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February 13, 2015
Population Diversity and Adaptive Evolution in Keratinization Genes: Impact of Environment in Shaping Skin Phenotypes
Several studies have demonstrated the role of climatic factors in shaping skin phenotypes, particularly pigmentation. Keratinization is another well-designed feature of human skin, which is involved in modulating transepidermal water loss (TEWL). Although this physiological process is closely linked to climate, presently it is not clear whether genetic diversity is observed in keratinization and whether this process also responds to the environmental pressure. To address this, we adopted a multipronged approach, which involved analysis of 1) copy number variations in diverse Indian and HapMap populations from varied geographical regions; 2) genetic association with geoclimatic parameters in 61 populations of dbCLINE database in a set of 549 genes from four processes namely keratinization, pigmentation, epidermal differentiation, and housekeeping functions; 3) sequence divergence in 4,316 orthologous promoters and corresponding exonic regions of human and chimpanzee with macaque as outgroup, and 4) protein sequence divergence (Ka/Ks) across nine vertebrate classes, which differ in their extent of TEWL. Our analyses demonstrate that keratinization and epidermal differentiation genes are under accelerated evolution in the human lineage, relative to pigmentation and housekeeping genes. We show that this entire pathway may have been driven by environmental selection pressure through concordant functional polymorphisms across several genes involved in skin keratinization. Remarkably, this underappreciated function of skin may be a crucial determinant of adaptation to diverse environmental pressures across world populations.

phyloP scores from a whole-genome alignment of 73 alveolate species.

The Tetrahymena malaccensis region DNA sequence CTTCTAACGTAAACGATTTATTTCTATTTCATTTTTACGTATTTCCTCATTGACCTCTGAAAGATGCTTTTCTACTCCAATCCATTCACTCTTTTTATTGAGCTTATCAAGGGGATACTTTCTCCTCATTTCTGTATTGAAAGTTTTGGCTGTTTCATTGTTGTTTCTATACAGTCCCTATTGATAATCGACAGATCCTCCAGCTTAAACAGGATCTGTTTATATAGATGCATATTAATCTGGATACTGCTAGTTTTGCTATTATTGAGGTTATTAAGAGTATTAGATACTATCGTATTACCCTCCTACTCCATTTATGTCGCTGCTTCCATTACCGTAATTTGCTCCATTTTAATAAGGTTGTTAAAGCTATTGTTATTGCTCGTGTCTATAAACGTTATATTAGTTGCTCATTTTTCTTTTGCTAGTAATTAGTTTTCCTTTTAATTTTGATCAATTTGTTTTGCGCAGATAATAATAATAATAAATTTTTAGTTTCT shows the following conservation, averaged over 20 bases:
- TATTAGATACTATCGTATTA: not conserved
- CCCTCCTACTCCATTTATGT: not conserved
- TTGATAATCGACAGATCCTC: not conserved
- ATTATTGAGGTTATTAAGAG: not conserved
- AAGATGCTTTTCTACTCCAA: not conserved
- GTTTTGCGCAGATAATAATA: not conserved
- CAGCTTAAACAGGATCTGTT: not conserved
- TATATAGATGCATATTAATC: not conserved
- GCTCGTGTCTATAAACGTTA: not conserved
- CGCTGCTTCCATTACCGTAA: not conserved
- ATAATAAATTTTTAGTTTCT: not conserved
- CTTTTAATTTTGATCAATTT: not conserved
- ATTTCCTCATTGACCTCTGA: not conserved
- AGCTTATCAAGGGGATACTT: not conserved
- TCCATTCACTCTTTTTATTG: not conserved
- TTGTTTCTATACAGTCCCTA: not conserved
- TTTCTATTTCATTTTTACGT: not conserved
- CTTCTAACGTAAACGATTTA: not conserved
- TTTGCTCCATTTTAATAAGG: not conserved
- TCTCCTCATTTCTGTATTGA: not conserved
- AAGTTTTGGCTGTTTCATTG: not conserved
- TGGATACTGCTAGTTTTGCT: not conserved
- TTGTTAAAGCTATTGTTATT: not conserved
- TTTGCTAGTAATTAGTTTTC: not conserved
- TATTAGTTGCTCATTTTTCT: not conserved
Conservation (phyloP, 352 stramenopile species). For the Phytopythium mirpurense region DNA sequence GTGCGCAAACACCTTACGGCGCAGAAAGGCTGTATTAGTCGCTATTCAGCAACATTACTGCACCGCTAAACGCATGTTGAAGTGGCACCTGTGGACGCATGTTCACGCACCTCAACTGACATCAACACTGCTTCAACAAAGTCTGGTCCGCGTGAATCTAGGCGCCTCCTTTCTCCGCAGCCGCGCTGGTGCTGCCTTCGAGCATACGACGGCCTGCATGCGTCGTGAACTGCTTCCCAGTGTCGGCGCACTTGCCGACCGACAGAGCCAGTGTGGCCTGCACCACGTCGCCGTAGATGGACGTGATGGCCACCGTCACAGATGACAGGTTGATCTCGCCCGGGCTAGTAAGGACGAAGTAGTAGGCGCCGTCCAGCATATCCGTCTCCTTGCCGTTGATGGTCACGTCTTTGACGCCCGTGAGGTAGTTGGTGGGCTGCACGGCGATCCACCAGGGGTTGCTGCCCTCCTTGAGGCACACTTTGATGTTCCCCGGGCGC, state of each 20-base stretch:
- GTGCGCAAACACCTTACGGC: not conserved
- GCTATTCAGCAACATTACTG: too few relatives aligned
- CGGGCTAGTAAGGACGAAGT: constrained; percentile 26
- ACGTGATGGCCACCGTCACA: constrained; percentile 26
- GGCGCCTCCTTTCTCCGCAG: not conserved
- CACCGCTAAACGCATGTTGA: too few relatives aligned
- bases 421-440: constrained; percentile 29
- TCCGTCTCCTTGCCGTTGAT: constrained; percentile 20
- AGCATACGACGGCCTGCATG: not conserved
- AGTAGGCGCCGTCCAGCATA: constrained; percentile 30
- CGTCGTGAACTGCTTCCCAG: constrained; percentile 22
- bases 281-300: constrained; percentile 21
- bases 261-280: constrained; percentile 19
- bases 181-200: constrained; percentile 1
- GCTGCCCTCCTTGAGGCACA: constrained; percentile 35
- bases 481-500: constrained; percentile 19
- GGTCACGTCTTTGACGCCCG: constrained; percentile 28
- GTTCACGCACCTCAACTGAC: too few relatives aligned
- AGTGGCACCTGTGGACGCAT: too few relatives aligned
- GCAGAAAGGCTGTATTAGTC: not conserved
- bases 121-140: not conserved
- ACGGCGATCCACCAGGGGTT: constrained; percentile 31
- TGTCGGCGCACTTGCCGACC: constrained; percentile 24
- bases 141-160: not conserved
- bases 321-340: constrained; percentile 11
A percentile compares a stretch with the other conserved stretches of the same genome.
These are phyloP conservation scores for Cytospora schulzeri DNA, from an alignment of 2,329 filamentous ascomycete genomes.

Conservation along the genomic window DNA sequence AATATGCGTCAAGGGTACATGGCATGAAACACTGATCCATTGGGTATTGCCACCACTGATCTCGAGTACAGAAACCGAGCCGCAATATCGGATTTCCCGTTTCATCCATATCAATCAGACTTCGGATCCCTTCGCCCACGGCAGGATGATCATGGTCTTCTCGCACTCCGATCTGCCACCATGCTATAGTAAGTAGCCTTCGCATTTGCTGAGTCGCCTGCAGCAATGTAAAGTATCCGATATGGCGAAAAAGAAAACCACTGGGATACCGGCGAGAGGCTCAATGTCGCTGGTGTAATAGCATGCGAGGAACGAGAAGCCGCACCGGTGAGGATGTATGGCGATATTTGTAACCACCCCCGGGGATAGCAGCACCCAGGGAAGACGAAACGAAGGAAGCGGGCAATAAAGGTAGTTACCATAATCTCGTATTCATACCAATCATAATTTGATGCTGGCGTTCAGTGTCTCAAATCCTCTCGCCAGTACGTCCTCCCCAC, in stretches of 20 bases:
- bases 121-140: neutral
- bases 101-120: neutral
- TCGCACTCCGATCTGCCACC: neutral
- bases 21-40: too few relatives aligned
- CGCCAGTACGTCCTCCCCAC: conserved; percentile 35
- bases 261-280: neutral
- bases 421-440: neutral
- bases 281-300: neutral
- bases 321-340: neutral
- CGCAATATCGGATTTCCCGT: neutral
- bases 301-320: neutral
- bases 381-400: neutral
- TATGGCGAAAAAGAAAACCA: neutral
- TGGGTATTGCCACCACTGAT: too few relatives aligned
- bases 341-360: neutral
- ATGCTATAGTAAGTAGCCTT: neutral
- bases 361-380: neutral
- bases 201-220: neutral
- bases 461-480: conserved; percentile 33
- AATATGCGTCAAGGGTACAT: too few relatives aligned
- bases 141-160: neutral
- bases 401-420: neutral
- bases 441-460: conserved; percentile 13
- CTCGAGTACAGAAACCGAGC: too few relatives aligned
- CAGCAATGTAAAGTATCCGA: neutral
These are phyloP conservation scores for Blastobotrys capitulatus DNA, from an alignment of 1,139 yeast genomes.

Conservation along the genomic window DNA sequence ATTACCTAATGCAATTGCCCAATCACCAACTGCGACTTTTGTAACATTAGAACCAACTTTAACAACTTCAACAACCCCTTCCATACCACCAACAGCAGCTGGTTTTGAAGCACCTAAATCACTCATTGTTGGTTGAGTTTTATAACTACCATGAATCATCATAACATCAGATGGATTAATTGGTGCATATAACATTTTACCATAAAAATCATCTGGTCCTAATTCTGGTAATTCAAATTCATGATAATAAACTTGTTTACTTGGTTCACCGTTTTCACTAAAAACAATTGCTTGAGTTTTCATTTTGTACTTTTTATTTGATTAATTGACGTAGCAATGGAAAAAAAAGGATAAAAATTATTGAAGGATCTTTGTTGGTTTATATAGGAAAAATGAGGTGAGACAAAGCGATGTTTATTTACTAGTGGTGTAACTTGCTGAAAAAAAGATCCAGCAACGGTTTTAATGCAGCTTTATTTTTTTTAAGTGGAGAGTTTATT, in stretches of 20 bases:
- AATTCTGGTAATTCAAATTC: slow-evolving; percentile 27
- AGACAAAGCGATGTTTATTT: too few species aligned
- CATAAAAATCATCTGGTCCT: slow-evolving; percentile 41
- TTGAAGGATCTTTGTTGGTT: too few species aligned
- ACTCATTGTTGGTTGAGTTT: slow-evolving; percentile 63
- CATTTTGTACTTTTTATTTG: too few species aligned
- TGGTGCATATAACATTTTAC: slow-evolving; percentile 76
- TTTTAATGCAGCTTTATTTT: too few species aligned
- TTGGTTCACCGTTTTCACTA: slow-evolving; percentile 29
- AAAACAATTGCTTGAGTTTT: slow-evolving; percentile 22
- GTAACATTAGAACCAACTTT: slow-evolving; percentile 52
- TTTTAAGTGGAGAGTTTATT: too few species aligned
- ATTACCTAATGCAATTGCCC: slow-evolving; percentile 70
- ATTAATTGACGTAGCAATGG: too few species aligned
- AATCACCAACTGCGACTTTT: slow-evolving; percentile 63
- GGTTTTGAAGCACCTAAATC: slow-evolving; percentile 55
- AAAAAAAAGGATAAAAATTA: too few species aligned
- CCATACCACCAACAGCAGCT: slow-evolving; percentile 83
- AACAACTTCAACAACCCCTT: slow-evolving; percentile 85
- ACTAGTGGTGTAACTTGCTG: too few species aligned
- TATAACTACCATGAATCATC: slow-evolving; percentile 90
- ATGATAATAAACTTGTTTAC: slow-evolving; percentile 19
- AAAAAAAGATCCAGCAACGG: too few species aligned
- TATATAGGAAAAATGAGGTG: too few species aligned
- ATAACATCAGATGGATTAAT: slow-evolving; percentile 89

Late Pleistocene Australian Marsupial DNA Clarifies the Affinities of Extinct Megafaunal Kangaroos and Wallabies